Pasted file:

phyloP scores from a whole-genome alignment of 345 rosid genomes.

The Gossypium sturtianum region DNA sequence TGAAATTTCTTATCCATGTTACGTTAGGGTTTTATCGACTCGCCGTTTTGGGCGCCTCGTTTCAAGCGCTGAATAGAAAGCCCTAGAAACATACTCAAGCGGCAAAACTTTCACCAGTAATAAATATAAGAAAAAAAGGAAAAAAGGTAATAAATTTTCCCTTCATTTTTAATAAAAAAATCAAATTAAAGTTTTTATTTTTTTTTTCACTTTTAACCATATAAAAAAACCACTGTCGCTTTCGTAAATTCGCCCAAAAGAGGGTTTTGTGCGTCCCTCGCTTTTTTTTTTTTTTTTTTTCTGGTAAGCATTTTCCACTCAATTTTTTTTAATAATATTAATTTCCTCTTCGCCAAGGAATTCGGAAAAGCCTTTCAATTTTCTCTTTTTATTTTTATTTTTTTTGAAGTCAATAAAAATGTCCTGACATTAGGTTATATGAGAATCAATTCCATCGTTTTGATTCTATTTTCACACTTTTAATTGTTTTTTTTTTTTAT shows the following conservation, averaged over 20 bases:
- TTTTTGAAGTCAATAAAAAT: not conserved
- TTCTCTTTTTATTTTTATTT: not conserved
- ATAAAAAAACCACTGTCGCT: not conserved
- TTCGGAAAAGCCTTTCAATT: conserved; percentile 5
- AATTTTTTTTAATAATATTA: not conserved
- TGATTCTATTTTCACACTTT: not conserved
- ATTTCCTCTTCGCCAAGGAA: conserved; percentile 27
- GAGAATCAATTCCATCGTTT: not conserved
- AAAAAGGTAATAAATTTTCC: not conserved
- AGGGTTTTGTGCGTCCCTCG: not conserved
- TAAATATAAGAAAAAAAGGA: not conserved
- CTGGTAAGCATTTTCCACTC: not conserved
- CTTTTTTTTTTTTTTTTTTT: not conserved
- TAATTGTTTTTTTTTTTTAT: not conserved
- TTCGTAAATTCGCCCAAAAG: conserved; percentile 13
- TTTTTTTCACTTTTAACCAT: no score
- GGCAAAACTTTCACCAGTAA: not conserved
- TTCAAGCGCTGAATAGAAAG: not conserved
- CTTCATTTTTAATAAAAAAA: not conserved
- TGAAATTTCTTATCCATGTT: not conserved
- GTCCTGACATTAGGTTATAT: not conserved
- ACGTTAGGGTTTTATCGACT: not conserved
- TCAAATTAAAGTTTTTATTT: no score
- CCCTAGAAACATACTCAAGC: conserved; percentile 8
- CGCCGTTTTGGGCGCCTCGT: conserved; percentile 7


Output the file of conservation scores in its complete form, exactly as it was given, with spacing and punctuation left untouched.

phyloP scores from a whole-genome alignment of 345 rosid genomes.

The Gossypium sturtianum region DNA sequence TGAAATTTCTTATCCATGTTACGTTAGGGTTTTATCGACTCGCCGTTTTGGGCGCCTCGTTTCAAGCGCTGAATAGAAAGCCCTAGAAACATACTCAAGCGGCAAAACTTTCACCAGTAATAAATATAAGAAAAAAAGGAAAAAAGGTAATAAATTTTCCCTTCATTTTTAATAAAAAAATCAAATTAAAGTTTTTATTTTTTTTTTCACTTTTAACCATATAAAAAAACCACTGTCGCTTTCGTAAATTCGCCCAAAAGAGGGTTTTGTGCGTCCCTCGCTTTTTTTTTTTTTTTTTTTCTGGTAAGCATTTTCCACTCAATTTTTTTTAATAATATTAATTTCCTCTTCGCCAAGGAATTCGGAAAAGCCTTTCAATTTTCTCTTTTTATTTTTATTTTTTTTGAAGTCAATAAAAATGTCCTGACATTAGGTTATATGAGAATCAATTCCATCGTTTTGATTCTATTTTCACACTTTTAATTGTTTTTTTTTTTTAT shows the following conservation, averaged over 20 bases:
- TTTTTGAAGTCAATAAAAAT: not conserved
- TTCTCTTTTTATTTTTATTT: not conserved
- ATAAAAAAACCACTGTCGCT: not conserved
- TTCGGAAAAGCCTTTCAATT: conserved; percentile 5
- AATTTTTTTTAATAATATTA: not conserved
- TGATTCTATTTTCACACTTT: not conserved
- ATTTCCTCTTCGCCAAGGAA: conserved; percentile 27
- GAGAATCAATTCCATCGTTT: not conserved
- AAAAAGGTAATAAATTTTCC: not conserved
- AGGGTTTTGTGCGTCCCTCG: not conserved
- TAAATATAAGAAAAAAAGGA: not conserved
- CTGGTAAGCATTTTCCACTC: not conserved
- CTTTTTTTTTTTTTTTTTTT: not conserved
- TAATTGTTTTTTTTTTTTAT: not conserved
- TTCGTAAATTCGCCCAAAAG: conserved; percentile 13
- TTTTTTTCACTTTTAACCAT: no score
- GGCAAAACTTTCACCAGTAA: not conserved
- TTCAAGCGCTGAATAGAAAG: not conserved
- CTTCATTTTTAATAAAAAAA: not conserved
- TGAAATTTCTTATCCATGTT: not conserved
- GTCCTGACATTAGGTTATAT: not conserved
- ACGTTAGGGTTTTATCGACT: not conserved
- TCAAATTAAAGTTTTTATTT: no score
- CCCTAGAAACATACTCAAGC: conserved; percentile 8
- CGCCGTTTTGGGCGCCTCGT: conserved; percentile 7